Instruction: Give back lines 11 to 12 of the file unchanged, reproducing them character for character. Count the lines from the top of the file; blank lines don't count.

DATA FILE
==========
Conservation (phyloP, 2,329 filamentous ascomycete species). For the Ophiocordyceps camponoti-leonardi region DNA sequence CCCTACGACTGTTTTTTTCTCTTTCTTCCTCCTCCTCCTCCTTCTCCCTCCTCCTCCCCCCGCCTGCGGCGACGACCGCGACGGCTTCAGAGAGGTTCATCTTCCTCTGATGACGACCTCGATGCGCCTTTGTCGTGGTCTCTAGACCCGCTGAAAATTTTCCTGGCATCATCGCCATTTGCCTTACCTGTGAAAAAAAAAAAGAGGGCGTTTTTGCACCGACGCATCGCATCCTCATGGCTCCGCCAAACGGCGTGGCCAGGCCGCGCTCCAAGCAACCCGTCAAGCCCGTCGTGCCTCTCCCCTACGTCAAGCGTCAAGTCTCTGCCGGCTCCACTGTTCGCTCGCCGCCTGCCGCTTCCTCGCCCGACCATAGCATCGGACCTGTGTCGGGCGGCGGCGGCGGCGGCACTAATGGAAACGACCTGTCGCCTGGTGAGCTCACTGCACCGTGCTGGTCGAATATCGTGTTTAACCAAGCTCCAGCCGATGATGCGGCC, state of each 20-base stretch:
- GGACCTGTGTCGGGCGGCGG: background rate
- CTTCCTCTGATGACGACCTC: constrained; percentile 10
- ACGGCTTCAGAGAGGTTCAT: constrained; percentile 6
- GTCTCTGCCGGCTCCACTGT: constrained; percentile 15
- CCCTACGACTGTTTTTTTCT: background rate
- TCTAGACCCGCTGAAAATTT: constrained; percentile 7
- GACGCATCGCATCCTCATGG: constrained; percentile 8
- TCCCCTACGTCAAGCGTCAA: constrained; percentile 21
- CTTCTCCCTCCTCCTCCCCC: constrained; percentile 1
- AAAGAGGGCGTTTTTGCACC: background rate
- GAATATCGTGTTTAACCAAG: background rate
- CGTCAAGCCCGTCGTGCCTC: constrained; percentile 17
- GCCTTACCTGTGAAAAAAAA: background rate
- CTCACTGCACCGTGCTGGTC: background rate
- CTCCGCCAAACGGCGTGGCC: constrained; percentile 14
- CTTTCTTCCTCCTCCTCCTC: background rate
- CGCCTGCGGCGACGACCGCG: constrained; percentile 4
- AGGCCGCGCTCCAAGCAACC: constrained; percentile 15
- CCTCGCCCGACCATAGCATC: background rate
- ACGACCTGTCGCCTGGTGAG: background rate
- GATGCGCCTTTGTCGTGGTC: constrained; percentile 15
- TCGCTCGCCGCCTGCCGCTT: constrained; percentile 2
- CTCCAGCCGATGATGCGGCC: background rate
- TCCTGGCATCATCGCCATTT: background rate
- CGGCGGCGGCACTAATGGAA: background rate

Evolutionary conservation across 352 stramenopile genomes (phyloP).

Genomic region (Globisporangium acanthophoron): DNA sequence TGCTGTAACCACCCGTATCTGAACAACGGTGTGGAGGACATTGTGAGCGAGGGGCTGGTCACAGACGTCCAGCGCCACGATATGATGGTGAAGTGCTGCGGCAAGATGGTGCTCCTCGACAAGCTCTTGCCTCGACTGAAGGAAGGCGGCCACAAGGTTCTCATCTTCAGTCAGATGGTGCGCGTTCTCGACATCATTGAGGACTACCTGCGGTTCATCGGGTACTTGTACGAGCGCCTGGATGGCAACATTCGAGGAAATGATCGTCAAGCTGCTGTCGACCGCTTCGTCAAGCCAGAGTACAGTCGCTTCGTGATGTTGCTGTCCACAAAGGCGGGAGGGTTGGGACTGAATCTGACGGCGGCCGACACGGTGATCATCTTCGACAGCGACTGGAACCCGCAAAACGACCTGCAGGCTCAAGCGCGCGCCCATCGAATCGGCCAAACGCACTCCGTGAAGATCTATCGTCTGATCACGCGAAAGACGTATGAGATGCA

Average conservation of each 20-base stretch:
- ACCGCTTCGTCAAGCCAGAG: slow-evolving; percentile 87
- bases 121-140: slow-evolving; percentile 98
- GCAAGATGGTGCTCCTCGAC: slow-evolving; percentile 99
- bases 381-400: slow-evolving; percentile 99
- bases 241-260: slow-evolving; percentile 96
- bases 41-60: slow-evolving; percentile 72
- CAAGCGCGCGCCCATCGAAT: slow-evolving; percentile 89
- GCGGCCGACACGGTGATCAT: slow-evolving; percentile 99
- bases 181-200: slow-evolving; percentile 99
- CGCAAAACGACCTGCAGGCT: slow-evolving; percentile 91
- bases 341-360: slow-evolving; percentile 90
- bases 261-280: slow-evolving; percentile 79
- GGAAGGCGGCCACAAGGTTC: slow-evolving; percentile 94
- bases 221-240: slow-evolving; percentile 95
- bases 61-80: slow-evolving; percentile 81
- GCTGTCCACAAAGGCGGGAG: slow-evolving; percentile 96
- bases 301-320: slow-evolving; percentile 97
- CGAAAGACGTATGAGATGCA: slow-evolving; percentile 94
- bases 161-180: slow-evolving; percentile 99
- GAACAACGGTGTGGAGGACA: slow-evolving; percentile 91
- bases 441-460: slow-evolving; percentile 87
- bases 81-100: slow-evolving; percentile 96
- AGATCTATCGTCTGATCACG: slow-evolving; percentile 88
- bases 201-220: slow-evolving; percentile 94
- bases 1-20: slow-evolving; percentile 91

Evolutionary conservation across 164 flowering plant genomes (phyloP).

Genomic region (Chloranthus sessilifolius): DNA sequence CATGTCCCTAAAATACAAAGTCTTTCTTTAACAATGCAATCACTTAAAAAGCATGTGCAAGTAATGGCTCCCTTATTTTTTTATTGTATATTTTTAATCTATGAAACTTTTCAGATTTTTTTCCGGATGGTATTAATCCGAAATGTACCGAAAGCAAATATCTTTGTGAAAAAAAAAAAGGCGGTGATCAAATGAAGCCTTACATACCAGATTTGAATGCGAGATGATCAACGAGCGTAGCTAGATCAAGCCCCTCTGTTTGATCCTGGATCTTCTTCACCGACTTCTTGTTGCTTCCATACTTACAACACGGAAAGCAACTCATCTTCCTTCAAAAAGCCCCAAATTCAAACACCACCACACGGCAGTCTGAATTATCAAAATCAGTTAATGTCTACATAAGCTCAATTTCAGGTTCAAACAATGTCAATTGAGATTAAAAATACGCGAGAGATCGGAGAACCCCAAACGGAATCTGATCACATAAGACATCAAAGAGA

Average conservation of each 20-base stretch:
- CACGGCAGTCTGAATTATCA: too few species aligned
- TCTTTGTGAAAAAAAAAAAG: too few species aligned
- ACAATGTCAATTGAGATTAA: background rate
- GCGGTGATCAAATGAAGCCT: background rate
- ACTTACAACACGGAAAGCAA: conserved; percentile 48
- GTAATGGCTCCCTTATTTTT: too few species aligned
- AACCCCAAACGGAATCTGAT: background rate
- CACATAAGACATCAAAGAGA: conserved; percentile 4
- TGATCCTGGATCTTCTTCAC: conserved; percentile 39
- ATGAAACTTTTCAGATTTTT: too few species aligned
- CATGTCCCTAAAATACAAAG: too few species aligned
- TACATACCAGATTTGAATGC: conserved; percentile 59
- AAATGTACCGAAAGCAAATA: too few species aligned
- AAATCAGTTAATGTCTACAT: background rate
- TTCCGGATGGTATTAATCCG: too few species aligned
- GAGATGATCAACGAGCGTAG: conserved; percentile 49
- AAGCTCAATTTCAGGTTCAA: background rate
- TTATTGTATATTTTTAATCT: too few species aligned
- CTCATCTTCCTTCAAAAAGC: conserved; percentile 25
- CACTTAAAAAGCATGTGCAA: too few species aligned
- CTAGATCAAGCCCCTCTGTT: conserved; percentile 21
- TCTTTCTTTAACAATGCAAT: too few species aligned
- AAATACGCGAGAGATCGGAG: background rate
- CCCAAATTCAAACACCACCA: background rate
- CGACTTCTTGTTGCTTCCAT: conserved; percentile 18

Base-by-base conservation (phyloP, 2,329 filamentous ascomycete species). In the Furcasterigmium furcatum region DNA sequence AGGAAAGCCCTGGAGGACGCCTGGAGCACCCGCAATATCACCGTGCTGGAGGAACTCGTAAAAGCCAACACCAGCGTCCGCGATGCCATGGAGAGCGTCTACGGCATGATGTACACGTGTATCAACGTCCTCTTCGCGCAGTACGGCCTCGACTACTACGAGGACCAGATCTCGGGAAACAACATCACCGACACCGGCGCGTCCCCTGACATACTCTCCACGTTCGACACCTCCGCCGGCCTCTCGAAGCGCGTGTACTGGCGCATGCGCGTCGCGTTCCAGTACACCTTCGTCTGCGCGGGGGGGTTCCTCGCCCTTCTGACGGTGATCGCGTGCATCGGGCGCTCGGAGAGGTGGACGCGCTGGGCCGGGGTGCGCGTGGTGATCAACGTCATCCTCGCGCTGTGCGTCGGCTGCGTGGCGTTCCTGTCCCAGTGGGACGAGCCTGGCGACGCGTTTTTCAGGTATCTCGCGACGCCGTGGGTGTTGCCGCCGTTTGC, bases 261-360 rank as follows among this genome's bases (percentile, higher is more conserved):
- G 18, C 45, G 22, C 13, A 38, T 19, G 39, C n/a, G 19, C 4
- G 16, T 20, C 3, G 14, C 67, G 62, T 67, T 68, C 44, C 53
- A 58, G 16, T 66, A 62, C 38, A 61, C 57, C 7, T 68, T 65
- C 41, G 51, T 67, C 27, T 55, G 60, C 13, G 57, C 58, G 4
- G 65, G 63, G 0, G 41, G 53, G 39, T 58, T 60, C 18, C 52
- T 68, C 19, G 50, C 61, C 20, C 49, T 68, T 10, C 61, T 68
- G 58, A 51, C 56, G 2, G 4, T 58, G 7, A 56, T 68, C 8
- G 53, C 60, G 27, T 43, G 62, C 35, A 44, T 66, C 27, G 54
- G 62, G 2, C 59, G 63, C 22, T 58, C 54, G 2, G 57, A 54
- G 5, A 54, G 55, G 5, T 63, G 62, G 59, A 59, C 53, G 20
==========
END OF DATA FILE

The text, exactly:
- AAAGAGGGCGTTTTTGCACC: background rate
- GAATATCGTGTTTAACCAAG: background rate